He took a hand picked rag tag team and molded them into champions (think "Hoosiers").  "You're looking for players whose name on the front of the sweater is more important than the one on the back,'' Brooks once said. "I look for these players to play hard, to play smart and to represent their country.''

That shocking victory, plus defeating Finland for the gold medal, assured the team a place in sports immortality and gave the nation a reason to celebrate at a morbid time in its history.

The hostage-taking in Iran, the Soviet invasion of Afghanistan and the energy crisis had cast a dark cloud over the United States.

The young U.S. team was given no chance against a veteran-savvy Soviet squad that had dominated international hockey for years and had routed the Americans 10-3 in an exhibition game the week before the Olympics (think "Rocky IV").

Players kept a notebook of "Brooksisms,'' sayings the coach used for motivation, such as: "You're playing worse and worse every day and right now you're playing like it's next month.''

Brooks returned to lead the 2002 U.S. Olympic hockey team to a silver medal. Players from the 1980 team, led by Mike Eruzione, lit the Olympic cauldron at the opening ceremony in Salt Lake City.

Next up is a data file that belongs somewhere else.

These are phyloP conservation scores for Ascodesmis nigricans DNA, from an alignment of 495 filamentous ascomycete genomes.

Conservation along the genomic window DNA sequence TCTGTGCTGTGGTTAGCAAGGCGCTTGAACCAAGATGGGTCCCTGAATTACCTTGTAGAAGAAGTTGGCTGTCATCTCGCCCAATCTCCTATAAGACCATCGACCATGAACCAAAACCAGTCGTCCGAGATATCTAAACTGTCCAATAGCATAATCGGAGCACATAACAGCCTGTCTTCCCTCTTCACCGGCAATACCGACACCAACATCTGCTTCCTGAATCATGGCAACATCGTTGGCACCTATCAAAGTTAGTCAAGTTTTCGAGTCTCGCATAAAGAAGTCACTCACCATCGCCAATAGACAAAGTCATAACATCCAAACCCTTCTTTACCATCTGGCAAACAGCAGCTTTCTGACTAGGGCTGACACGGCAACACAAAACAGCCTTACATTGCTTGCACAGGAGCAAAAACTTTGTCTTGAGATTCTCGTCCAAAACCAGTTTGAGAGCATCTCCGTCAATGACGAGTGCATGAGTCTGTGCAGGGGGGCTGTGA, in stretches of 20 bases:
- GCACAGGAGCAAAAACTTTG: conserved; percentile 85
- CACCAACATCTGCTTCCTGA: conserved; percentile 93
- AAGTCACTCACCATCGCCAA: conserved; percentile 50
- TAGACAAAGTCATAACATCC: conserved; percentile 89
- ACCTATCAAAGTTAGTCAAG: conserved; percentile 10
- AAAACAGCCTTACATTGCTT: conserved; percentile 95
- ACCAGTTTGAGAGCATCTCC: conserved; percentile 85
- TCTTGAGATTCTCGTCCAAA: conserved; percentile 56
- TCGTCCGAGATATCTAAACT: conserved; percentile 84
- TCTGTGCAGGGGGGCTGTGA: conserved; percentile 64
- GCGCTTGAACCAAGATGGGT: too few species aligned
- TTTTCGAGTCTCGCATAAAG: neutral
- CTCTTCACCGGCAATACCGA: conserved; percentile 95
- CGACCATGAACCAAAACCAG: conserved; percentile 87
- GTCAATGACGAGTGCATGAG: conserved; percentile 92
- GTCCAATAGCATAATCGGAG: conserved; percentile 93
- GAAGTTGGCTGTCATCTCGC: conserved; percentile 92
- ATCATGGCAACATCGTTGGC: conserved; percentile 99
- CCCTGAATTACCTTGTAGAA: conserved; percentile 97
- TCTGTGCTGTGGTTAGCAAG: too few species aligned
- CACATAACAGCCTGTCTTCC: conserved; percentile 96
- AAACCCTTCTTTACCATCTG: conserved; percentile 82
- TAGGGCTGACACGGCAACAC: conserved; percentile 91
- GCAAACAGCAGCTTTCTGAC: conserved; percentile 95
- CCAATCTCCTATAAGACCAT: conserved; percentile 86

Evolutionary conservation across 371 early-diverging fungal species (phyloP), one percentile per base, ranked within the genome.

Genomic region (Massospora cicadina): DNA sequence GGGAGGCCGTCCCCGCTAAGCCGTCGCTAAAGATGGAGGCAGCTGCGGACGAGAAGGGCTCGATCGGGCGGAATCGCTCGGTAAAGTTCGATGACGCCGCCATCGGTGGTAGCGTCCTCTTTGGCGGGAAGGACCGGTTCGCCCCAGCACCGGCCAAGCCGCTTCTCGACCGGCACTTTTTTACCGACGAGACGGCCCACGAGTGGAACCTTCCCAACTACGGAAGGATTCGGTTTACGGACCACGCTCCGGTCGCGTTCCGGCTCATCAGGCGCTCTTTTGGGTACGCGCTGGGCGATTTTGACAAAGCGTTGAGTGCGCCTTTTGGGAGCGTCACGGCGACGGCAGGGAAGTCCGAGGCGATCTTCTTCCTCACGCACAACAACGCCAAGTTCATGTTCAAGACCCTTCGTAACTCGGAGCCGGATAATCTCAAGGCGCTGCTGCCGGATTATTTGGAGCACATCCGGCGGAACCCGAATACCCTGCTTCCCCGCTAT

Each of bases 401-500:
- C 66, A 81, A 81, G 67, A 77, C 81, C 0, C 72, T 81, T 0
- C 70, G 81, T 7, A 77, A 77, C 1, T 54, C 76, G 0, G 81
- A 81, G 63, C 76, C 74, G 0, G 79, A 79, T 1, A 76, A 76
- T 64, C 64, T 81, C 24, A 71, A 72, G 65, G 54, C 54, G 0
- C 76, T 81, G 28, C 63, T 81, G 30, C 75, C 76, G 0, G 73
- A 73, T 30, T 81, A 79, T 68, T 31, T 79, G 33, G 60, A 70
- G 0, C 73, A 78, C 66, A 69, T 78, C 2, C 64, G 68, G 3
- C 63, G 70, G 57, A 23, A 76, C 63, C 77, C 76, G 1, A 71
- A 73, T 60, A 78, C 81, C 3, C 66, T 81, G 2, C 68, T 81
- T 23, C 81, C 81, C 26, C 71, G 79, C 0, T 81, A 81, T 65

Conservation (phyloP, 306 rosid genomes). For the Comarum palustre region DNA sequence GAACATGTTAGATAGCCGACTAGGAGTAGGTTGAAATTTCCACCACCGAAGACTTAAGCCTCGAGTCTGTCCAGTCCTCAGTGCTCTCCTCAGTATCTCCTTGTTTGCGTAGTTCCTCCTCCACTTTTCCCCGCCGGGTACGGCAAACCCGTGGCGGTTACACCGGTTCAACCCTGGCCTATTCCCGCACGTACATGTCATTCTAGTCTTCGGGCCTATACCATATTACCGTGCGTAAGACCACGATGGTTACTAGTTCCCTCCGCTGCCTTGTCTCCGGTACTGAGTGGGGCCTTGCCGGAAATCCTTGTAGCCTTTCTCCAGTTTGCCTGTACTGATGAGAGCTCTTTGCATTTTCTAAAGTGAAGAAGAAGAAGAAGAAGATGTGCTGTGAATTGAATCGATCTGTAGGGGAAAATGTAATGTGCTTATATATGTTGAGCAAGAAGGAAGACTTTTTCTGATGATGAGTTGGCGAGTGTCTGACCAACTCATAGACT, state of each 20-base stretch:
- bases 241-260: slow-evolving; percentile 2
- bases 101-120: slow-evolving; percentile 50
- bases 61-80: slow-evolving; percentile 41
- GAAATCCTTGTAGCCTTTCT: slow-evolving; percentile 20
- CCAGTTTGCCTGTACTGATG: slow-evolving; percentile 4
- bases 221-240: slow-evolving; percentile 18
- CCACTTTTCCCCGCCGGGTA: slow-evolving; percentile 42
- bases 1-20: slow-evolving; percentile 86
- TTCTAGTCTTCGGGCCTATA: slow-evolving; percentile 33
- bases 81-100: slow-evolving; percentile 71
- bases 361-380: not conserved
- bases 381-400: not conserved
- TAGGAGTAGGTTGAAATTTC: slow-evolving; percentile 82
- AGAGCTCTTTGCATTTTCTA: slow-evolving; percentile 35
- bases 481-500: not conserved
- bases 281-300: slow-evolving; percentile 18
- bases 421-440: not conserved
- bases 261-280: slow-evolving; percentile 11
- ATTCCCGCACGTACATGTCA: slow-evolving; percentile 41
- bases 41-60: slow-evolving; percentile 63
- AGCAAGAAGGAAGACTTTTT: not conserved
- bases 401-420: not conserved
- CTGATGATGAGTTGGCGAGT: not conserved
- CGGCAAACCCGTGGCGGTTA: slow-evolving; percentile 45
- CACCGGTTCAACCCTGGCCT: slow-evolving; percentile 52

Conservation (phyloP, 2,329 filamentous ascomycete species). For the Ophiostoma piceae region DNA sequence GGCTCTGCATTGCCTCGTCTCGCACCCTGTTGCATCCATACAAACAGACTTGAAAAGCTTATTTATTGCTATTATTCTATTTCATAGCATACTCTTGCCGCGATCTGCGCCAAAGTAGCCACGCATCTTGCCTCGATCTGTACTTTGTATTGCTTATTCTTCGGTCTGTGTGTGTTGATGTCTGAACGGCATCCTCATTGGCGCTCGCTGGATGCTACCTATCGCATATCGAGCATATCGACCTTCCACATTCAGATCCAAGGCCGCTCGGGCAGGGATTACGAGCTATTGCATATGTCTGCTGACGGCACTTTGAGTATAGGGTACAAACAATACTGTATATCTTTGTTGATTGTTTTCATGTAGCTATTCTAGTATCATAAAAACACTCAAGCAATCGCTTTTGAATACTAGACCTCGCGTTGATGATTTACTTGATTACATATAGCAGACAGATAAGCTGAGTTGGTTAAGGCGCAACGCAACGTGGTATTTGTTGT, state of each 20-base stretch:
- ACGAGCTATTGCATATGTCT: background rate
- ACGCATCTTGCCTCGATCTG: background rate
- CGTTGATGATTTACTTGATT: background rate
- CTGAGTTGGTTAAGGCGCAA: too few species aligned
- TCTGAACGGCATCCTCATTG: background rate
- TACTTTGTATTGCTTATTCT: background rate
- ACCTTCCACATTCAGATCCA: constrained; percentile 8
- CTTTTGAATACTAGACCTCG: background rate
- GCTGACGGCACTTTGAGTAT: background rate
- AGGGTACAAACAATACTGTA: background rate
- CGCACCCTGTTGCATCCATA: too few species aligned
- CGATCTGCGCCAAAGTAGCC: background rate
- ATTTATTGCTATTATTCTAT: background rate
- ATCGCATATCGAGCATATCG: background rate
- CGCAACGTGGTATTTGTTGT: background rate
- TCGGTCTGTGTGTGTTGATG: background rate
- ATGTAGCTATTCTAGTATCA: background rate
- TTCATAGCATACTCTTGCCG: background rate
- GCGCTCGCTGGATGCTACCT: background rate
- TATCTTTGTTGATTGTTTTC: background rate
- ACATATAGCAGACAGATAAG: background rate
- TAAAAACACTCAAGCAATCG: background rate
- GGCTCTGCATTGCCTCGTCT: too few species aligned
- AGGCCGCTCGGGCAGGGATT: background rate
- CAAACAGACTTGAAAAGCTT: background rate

Hall of Fame QB Otto Graham passes away on the 17th of December due to complications from a dissecting aneurysm.  He had just turned 82 on December 6.

Graham led the Cleveland Browns to four AAFC titles and three NFL championships.  He set the precedent by which today's quarterbacks are measured.  His number 14 is retired by the Browns and he was enshrined in the Hall in 1965.

He was a tailback in college at Northwestern and was switched to a T-quarterback in the pros.  He led the Browns to a divisional or league title in each of his 10 years with the Browns (AAFC, 1946-49; NFL, 1950-55) and earned All-League honors nine times.  He topped all AAFC passers four times and was the NFL's leading passer twice. 

He took part in 121 touchdowns (88 passing, 33 rushing) during his six NFL seasons, while his NFL passing totals included 872 completions in 1,565 attempts for 13,499 yards.